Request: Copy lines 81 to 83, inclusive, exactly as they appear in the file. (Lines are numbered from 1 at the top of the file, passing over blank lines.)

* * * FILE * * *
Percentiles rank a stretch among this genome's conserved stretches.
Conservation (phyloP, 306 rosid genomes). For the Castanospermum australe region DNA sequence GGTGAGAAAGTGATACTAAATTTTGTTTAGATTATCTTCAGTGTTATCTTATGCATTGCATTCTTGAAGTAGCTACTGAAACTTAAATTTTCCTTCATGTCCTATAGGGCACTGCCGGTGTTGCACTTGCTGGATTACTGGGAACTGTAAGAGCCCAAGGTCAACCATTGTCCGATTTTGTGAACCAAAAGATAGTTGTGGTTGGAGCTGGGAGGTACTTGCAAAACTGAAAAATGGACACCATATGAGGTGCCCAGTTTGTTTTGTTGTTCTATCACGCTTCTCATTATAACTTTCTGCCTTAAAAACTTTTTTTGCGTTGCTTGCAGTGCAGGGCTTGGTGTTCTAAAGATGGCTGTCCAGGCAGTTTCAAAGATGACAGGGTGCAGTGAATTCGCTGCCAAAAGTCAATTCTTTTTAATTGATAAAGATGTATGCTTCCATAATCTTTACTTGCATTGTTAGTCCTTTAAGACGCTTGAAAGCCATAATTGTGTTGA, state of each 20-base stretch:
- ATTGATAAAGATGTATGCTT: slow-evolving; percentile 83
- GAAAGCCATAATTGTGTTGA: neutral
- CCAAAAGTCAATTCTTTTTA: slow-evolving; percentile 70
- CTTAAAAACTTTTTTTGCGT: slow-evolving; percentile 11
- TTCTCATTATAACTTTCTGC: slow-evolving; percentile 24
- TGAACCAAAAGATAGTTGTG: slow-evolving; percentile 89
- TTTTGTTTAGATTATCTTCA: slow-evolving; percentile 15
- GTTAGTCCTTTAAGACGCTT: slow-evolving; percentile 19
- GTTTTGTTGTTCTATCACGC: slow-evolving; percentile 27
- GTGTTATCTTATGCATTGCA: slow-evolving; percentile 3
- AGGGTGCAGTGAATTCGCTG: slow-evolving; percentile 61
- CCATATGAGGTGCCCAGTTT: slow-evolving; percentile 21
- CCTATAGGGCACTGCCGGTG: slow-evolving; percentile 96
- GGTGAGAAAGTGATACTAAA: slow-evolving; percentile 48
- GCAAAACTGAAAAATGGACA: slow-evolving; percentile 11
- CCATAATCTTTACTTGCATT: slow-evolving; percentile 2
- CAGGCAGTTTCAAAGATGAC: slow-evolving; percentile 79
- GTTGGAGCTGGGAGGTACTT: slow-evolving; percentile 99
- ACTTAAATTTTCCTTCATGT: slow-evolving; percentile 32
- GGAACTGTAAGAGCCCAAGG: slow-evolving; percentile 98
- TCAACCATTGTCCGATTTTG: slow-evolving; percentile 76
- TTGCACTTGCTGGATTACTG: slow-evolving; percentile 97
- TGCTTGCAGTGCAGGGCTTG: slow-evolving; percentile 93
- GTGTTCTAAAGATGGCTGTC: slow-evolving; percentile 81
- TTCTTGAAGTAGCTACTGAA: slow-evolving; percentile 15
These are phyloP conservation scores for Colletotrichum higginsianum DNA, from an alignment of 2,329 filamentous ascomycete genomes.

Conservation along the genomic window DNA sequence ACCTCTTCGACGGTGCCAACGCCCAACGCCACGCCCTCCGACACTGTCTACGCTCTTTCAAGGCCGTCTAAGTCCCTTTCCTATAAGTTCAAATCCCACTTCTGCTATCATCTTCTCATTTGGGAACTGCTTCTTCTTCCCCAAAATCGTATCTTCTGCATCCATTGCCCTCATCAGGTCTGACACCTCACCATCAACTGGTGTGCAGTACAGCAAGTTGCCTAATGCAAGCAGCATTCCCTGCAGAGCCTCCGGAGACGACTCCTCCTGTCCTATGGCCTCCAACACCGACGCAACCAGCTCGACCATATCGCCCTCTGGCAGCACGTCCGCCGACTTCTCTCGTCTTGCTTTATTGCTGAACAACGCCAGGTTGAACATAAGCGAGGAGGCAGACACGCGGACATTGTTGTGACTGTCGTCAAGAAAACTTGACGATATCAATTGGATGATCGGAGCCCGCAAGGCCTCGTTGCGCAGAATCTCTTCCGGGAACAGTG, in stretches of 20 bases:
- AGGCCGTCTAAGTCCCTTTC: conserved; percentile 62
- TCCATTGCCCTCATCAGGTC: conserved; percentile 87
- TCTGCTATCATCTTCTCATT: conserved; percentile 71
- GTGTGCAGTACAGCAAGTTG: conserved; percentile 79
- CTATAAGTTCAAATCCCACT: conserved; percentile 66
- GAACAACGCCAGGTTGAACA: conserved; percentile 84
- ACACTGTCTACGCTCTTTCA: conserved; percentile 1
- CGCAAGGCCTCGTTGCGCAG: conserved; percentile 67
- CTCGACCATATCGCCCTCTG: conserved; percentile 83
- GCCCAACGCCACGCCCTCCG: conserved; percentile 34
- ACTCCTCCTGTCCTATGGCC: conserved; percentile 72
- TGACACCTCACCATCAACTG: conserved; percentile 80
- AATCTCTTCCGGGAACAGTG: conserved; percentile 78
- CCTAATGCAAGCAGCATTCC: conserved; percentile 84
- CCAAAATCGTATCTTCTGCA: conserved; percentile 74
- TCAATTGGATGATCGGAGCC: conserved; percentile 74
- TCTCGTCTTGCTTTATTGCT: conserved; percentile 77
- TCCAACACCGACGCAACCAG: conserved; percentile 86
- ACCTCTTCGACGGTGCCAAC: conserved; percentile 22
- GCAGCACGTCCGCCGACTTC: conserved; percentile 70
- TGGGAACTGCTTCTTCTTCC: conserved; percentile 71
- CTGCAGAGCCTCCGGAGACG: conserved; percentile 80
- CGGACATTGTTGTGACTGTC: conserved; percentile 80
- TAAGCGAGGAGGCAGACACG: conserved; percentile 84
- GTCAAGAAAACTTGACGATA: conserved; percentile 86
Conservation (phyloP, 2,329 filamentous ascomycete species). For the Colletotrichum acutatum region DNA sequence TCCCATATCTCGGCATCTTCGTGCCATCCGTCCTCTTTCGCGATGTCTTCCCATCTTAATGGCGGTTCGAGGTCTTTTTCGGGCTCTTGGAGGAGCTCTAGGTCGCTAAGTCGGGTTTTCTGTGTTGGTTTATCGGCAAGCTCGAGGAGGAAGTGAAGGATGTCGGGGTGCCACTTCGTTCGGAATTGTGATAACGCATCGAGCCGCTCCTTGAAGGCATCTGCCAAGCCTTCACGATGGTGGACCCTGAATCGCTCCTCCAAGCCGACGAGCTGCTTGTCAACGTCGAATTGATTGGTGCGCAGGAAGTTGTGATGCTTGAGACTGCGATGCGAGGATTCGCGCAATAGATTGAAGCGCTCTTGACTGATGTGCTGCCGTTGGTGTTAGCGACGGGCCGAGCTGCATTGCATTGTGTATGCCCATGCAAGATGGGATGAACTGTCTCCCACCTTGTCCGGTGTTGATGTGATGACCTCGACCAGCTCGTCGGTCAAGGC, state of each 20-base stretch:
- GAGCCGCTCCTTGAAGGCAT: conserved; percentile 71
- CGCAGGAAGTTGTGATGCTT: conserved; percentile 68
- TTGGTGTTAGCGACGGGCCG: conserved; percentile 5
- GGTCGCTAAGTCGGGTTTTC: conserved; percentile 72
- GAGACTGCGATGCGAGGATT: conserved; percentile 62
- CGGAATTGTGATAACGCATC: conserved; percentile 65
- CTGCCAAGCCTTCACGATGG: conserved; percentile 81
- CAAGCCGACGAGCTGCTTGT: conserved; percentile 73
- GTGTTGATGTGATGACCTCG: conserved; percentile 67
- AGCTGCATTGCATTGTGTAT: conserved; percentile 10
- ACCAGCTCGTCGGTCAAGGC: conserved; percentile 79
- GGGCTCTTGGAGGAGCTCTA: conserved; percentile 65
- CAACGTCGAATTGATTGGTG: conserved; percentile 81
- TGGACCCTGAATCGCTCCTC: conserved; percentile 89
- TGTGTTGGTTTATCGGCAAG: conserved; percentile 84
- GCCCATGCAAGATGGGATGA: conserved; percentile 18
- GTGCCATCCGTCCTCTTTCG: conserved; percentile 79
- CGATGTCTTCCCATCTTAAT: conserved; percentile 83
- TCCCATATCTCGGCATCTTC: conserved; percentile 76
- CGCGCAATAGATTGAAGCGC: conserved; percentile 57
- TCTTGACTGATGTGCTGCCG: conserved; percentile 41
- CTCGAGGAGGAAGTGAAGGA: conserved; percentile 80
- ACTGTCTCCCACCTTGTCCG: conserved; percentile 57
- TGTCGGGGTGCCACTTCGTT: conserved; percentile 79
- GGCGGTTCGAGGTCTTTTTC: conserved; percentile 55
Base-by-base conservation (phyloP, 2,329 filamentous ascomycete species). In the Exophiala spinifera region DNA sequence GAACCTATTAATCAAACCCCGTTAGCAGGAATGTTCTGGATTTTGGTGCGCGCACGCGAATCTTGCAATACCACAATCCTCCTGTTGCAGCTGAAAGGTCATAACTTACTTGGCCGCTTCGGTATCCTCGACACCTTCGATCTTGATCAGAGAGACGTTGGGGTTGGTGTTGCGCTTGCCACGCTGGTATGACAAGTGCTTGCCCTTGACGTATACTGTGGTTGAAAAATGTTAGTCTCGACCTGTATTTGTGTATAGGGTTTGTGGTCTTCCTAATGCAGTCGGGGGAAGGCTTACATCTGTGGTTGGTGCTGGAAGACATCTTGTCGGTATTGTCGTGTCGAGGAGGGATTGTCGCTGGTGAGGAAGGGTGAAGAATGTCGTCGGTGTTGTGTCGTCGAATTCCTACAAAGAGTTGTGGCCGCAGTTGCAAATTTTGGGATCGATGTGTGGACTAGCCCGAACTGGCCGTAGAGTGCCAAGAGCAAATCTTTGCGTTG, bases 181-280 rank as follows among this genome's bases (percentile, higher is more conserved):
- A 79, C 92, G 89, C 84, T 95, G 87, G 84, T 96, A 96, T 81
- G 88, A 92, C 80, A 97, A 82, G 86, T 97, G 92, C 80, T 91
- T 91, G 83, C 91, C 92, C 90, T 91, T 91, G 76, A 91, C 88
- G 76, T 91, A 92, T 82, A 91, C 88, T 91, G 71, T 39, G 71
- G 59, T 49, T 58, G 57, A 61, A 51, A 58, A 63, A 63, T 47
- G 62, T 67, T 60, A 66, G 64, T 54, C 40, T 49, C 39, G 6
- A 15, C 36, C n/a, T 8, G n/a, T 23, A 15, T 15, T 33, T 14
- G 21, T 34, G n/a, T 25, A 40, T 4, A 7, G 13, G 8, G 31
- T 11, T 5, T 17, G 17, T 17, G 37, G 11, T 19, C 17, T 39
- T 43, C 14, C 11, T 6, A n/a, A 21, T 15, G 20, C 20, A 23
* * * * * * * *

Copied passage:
Base-by-base conservation (phyloP, 2,329 filamentous ascomycete species). In the Exophiala spinifera region DNA sequence GAACCTATTAATCAAACCCCGTTAGCAGGAATGTTCTGGATTTTGGTGCGCGCACGCGAATCTTGCAATACCACAATCCTCCTGTTGCAGCTGAAAGGTCATAACTTACTTGGCCGCTTCGGTATCCTCGACACCTTCGATCTTGATCAGAGAGACGTTGGGGTTGGTGTTGCGCTTGCCACGCTGGTATGACAAGTGCTTGCCCTTGACGTATACTGTGGTTGAAAAATGTTAGTCTCGACCTGTATTTGTGTATAGGGTTTGTGGTCTTCCTAATGCAGTCGGGGGAAGGCTTACATCTGTGGTTGGTGCTGGAAGACATCTTGTCGGTATTGTCGTGTCGAGGAGGGATTGTCGCTGGTGAGGAAGGGTGAAGAATGTCGTCGGTGTTGTGTCGTCGAATTCCTACAAAGAGTTGTGGCCGCAGTTGCAAATTTTGGGATCGATGTGTGGACTAGCCCGAACTGGCCGTAGAGTGCCAAGAGCAAATCTTTGCGTTG, bases 181-280 rank as follows among this genome's bases (percentile, higher is more conserved):
- A 79, C 92, G 89, C 84, T 95, G 87, G 84, T 96, A 96, T 81
- G 88, A 92, C 80, A 97, A 82, G 86, T 97, G 92, C 80, T 91